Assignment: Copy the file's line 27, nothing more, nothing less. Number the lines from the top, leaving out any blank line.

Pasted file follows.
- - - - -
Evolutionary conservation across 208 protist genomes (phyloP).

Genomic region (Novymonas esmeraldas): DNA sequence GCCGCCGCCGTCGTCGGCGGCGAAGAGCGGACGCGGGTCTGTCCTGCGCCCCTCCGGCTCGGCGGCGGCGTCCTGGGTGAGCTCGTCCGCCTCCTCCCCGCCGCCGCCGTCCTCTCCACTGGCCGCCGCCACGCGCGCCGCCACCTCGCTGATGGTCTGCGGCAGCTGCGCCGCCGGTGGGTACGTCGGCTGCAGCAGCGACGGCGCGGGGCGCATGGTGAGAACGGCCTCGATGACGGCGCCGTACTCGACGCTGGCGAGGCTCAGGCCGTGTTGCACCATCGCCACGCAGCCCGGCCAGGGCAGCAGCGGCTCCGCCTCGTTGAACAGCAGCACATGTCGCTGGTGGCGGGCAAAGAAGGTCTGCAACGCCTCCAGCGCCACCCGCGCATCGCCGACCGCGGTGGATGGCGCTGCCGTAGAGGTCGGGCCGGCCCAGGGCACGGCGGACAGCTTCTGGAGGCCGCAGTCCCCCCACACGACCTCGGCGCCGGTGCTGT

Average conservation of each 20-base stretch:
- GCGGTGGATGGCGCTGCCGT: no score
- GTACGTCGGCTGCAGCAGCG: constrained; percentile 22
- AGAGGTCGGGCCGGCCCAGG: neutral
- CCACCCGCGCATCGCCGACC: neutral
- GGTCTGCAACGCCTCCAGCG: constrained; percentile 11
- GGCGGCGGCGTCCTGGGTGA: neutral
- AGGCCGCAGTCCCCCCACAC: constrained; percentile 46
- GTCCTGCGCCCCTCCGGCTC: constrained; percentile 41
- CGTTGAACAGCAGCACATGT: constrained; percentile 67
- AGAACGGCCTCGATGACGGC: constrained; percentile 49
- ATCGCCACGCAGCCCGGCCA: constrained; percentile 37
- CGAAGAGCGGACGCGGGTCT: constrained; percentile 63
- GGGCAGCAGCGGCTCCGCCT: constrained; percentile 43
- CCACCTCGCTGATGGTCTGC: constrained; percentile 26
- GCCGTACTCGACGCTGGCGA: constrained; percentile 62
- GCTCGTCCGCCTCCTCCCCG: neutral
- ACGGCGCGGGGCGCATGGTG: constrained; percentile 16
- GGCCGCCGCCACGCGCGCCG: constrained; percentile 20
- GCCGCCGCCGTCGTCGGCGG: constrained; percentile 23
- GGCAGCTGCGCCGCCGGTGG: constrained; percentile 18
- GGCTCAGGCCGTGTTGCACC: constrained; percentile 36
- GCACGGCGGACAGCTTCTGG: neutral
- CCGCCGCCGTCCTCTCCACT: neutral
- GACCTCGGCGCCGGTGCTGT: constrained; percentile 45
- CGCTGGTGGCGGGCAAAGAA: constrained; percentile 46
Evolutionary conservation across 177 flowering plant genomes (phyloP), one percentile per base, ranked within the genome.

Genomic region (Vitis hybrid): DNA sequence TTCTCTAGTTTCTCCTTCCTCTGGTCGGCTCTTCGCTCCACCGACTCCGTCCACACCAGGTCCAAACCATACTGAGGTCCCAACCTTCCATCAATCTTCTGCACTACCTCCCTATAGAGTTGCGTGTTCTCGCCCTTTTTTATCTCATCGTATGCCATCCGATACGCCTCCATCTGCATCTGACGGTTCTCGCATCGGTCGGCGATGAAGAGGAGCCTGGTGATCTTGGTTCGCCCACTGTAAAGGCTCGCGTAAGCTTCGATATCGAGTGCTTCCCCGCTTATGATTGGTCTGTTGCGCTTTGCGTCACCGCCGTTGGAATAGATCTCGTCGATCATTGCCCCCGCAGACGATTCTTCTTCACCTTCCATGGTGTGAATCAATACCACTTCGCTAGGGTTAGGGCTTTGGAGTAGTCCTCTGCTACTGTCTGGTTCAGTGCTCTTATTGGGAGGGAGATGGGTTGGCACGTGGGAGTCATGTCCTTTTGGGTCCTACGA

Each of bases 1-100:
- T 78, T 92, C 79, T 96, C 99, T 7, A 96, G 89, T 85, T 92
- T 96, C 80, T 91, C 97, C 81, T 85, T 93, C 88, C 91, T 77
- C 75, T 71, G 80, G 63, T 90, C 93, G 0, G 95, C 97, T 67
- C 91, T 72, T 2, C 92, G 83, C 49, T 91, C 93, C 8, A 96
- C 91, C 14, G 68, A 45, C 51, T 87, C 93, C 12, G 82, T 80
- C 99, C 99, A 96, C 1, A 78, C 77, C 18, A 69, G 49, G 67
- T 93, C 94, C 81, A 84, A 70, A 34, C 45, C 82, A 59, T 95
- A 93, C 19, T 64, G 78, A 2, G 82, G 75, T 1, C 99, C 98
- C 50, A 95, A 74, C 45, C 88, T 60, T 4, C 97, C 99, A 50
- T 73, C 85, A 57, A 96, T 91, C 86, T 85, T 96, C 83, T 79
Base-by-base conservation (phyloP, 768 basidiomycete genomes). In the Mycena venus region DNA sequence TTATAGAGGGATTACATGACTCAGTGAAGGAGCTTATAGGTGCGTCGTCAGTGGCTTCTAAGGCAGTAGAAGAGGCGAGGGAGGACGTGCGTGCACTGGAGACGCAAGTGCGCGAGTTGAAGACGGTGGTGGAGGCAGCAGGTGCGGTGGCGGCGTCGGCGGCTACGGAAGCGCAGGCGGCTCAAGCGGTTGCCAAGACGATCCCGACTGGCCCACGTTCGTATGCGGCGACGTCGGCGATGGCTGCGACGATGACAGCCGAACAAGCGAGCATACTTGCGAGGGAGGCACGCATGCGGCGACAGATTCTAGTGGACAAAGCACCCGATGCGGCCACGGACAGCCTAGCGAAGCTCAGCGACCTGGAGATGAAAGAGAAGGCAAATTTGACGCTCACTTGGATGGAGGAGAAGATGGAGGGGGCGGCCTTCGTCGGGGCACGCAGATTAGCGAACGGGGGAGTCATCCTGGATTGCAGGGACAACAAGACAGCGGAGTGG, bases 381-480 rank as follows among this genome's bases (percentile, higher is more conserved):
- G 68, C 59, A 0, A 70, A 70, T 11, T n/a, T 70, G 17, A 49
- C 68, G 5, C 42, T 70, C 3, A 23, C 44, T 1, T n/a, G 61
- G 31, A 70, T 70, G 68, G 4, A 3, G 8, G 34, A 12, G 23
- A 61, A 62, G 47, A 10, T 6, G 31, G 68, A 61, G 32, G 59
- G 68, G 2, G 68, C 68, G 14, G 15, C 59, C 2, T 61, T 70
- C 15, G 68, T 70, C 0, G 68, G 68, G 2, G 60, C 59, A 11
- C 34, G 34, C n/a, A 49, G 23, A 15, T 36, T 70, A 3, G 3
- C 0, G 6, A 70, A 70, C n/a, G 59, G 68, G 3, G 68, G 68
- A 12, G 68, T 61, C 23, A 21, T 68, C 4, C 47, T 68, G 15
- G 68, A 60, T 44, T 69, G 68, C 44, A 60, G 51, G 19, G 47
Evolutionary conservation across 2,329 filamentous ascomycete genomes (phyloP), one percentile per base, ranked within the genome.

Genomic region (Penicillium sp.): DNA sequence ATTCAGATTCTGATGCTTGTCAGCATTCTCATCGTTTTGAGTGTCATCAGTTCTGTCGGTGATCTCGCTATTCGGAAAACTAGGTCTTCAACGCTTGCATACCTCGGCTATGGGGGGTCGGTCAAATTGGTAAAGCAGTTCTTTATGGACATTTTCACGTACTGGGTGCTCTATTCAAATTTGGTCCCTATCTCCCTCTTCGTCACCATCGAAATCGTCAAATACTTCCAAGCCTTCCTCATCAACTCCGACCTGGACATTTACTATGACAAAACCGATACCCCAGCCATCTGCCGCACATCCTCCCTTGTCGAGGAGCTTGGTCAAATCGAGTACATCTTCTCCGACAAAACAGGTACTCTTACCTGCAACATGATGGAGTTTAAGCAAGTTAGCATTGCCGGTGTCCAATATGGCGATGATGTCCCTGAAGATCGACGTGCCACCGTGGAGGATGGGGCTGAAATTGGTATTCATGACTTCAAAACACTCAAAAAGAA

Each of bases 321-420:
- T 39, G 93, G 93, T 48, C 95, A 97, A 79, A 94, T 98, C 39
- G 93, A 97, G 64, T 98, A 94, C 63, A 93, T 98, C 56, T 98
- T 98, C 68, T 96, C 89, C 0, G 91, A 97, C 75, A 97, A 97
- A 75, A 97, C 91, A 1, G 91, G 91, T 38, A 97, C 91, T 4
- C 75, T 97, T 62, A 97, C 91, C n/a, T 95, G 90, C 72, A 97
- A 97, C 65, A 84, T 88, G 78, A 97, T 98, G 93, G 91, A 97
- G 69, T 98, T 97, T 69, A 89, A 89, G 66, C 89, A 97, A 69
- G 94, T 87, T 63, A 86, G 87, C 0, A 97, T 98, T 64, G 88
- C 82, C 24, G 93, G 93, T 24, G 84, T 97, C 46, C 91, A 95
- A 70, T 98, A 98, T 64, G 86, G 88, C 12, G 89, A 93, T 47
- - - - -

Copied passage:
- GACCTCGGCGCCGGTGCTGT: constrained; percentile 45